Crop, genotype, and field environmental conditions shape bacterial and fungal seed epiphytic microbiomes.


Morales Moreira ZP(1), Helgason BL(2), Germida JJ(2).
Author information:
(1)Department of Food and Bioproduct Sciences, University of Saskatchewan, Saskatoon, SK, Canada.
(2)Department of Soil Science, University of Saskatchewan, Saskatoon, SK, Canada.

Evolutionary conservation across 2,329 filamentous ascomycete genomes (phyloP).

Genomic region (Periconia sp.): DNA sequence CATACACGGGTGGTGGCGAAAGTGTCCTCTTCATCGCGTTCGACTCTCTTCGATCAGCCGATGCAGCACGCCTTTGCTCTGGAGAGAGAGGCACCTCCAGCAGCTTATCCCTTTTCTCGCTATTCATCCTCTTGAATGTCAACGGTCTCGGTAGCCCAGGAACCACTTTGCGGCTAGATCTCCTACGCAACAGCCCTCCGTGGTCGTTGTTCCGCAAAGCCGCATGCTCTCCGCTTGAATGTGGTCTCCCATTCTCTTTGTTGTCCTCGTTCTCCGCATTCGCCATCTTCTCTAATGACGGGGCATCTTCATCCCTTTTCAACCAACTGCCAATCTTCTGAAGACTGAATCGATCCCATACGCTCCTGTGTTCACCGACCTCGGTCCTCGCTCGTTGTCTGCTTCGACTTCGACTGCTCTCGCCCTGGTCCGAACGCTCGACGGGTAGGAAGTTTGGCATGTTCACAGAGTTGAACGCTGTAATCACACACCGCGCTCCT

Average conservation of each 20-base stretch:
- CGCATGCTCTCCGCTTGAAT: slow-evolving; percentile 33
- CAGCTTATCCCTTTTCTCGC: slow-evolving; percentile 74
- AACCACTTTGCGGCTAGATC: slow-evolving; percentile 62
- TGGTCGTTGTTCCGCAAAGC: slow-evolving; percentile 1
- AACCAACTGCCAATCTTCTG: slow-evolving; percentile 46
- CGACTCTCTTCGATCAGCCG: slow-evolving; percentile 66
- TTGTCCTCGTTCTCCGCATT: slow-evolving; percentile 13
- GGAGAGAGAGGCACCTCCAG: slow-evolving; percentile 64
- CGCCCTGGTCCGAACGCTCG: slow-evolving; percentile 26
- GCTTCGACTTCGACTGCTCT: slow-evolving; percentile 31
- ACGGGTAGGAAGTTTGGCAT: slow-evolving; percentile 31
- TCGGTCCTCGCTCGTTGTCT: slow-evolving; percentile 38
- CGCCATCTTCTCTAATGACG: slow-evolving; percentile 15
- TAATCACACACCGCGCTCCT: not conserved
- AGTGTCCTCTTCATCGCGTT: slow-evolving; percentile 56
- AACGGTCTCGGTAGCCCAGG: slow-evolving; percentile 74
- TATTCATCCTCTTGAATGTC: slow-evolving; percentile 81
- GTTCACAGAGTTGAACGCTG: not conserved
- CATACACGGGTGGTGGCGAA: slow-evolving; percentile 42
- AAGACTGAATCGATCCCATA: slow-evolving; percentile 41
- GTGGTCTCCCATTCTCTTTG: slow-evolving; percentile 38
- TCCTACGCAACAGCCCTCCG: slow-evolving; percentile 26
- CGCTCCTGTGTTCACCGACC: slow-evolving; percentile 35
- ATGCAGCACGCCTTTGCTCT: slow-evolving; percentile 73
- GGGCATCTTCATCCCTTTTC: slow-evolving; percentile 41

Seeds are reproductive structures able to carry and transfer microorganisms that play an important role in plant fitness. Genetic and external factors are reported to be partly responsible for the plant microbiome assemblage, but their contribution in seeds is poorly understood. In this study, wheat, canola, and lentil seeds were analyzed to characterize diversity, structure, and persistence of seed-associated microbial communities. Five lines and 2 generations of each crop were subjected to high-throughput amplicon sequencing of the 16S rRNA and internal transcribed spacer (ITS) regions. Bacterial and fungal communities differed most by crop type (30% and 47% of the variance), while generation explained an additional 10% and 15% of the variance. The offspring (i.e., generation harvested in 2016 at the same location) exhibited a higher number of common amplicon sequence variants (ASVs) and less variability in microbial composition. Additionally, in every sample analyzed, a "core microbiome" was detected consisting of 5 bacterial and 12 fungal ASVs. Our results suggest that crop, genotype, and field environmental conditions contributed to the seed-associated microbial assemblage. These findings not only expand our understanding of the factors influencing the seed microbiome but may also help us to manipulate and exploit the microbiota naturally carried by seeds.